Richard Haggerty | January 18, 2018

Last year in my December column I wrote about diversity. I also included this sentence in my introductory paragraph. “In the 50-plus years since Dr. King’s assassination we have certainly made progress in improving race relations and creating economic opportunities for all of our citizens, regardless of race or ethnicity. However, all we have to do is look at the daily news headlines to recognize that we still have a very long way to go.” I have to admit, reading that sentence in light of some of the recent headlines coming out of Washington, it seems like we are starting to tread backwards. We can’t allow that to happen.

First, I’d like to make the argument as emphatically as I can that words count. How we communicate with each other is vitally important. The tone that we set and the respect that we show each other when we communicate matters deeply. Many of the individuals who I follow on social media posted notable quotes from Martin Luther King in honor of MLK Day last week. Here are some of my favorites:

“Darkness cannot drive out darkness; only light can do that. Hate cannot drive out hate; only love can do that.”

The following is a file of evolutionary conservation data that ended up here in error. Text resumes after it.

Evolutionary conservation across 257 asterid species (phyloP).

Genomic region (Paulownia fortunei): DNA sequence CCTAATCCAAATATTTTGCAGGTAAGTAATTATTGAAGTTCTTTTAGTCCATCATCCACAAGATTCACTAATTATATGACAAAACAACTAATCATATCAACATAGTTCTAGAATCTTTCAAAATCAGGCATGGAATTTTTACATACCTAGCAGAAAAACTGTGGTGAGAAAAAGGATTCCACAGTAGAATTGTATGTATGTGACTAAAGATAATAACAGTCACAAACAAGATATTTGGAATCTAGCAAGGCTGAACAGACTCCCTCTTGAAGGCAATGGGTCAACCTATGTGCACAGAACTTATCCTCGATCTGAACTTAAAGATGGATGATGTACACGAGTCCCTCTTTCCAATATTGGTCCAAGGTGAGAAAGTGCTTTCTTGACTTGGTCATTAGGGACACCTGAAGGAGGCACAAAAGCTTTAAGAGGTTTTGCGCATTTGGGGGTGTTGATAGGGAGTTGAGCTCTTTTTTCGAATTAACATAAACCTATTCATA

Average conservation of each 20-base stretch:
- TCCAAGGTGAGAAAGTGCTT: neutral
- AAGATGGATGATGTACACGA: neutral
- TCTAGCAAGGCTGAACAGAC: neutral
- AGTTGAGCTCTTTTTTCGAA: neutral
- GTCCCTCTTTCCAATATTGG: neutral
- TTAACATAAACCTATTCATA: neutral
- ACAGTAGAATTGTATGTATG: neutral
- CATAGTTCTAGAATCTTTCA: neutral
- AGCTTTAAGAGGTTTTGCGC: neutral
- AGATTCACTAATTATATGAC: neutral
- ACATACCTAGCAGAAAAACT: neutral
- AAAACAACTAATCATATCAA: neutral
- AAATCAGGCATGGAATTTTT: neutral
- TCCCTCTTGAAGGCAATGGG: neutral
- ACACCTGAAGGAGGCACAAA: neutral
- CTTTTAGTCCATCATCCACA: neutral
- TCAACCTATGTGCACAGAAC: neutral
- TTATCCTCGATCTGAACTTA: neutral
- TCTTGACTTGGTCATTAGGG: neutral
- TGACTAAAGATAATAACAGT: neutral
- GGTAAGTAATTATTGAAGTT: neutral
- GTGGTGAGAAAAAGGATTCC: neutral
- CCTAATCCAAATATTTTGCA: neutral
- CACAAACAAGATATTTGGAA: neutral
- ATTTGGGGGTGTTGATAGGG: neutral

“Injustice anywhere is a threat to justice everywhere.”

“Our lives begin to end the day we become silent about things that matter.”

“The time is always right to do what is right.”

“I have decided to stick with love. Hate is too great a burden to bear.”

“Life’s most persistent and urgent question is, ‘What are you doing for others?’”

“Love is the only force capable of transforming an enemy into a friend.”

These words have power. They convey hope and truth and responsibility. These words make a difference. These words don’t drag us down in the muck as many of the political headlines currently do. These words don’t deflate us the way that some of the divisive and often anonymous comments we so often see in social media. These words elevate us. They express the tone and respect we must strive for in our daily communications with each other.

This year marks the 50th Anniversary of the Fair Housing Act. We’ve come a long way in 50 years, but we still have a long way to go. We must continue to embrace diversity as the strength of the Realtor organization. As I concluded my column last year, I will do so again this year. We must be respectful of other people’s points of view and welcome new ideas and perspectives. That is how we will continue to grow and improve this association; embracing diversity, creating an inclusive and welcoming environment and respecting the many voices of our membership.

Richard Haggerty